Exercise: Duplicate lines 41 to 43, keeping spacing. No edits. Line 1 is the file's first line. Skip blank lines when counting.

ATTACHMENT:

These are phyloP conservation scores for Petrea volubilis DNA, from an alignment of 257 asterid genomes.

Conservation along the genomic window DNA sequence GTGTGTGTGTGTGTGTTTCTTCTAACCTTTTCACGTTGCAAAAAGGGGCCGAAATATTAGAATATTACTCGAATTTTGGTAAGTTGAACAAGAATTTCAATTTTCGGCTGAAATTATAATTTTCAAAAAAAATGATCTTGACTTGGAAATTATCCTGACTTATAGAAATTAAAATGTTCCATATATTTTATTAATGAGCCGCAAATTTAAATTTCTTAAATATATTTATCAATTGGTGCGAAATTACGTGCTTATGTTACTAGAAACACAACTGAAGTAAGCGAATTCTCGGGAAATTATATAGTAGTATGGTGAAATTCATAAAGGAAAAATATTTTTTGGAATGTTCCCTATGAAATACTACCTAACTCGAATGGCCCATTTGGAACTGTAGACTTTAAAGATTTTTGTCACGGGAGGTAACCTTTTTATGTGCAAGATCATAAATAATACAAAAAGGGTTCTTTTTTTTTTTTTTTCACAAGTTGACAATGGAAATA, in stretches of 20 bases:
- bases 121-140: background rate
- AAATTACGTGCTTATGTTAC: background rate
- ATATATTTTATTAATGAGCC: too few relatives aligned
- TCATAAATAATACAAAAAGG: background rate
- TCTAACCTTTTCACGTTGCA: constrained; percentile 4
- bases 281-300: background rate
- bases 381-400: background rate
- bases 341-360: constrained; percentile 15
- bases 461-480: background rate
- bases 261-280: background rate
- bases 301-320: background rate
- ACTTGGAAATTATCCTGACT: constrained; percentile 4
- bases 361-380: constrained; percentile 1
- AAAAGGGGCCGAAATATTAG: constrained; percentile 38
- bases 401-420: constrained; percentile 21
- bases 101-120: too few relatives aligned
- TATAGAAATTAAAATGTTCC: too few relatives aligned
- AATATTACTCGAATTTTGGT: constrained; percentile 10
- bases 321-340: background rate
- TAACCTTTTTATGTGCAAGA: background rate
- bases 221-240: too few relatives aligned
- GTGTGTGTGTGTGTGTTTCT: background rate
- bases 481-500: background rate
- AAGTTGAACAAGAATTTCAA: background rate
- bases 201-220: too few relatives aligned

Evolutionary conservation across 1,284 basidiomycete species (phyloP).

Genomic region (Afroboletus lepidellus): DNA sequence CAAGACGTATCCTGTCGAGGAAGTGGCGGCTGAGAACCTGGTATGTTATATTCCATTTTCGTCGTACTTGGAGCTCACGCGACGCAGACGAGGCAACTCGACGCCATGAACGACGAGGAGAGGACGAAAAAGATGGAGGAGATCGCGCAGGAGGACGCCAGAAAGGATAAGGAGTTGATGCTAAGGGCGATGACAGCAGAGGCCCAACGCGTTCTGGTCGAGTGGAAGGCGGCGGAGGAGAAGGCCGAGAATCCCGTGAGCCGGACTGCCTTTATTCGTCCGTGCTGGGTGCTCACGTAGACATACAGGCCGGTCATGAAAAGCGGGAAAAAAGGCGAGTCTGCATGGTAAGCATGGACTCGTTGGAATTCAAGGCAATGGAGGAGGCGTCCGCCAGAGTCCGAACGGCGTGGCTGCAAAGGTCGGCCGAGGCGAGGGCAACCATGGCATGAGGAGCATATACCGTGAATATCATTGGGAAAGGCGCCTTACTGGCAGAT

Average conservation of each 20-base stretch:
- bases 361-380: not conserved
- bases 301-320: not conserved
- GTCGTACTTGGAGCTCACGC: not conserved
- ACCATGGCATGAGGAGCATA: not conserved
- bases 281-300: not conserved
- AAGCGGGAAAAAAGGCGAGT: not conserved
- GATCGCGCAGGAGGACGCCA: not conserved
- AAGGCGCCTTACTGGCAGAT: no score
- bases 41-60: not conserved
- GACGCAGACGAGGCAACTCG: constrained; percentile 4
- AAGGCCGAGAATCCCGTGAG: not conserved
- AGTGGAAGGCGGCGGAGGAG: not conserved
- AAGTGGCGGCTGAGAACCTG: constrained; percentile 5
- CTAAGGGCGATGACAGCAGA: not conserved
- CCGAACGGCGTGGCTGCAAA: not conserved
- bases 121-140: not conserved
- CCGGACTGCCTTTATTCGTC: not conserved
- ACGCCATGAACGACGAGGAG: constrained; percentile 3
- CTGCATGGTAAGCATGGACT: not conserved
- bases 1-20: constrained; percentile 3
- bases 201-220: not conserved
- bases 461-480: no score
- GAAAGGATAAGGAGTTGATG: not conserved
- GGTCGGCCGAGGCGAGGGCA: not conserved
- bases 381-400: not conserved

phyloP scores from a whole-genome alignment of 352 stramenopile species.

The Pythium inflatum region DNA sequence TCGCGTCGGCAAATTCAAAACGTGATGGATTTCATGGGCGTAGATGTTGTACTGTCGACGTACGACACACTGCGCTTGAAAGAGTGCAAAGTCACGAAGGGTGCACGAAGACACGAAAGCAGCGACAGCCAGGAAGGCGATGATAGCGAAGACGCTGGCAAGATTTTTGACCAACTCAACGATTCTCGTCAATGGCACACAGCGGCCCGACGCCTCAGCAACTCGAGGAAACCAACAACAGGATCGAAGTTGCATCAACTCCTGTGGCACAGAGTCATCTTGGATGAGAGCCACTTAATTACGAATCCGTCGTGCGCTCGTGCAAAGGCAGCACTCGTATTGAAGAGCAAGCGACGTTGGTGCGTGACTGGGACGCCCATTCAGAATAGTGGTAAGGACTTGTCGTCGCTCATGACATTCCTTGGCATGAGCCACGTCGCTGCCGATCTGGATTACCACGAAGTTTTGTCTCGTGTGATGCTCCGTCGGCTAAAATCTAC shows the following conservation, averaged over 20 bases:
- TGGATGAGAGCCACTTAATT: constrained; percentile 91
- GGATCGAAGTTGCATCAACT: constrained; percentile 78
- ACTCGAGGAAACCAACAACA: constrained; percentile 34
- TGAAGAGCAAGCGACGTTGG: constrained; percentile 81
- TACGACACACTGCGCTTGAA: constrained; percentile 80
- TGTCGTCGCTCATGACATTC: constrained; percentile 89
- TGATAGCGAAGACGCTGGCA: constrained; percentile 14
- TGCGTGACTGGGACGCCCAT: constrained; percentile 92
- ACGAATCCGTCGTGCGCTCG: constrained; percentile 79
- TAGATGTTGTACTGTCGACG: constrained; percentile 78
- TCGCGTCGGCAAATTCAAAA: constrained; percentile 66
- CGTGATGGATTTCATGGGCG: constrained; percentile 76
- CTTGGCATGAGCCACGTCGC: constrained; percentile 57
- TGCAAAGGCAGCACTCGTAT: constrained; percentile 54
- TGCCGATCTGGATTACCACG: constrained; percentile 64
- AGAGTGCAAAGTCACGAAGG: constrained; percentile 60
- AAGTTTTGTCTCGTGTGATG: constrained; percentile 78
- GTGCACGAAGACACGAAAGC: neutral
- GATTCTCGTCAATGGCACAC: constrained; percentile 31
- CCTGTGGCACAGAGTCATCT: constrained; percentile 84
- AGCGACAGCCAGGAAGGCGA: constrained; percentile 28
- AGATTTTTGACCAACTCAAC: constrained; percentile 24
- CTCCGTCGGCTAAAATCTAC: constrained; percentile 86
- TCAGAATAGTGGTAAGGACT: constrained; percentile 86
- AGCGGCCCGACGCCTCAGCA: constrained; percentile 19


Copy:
- AAGGCCGAGAATCCCGTGAG: not conserved
- AGTGGAAGGCGGCGGAGGAG: not conserved
- AAGTGGCGGCTGAGAACCTG: constrained; percentile 5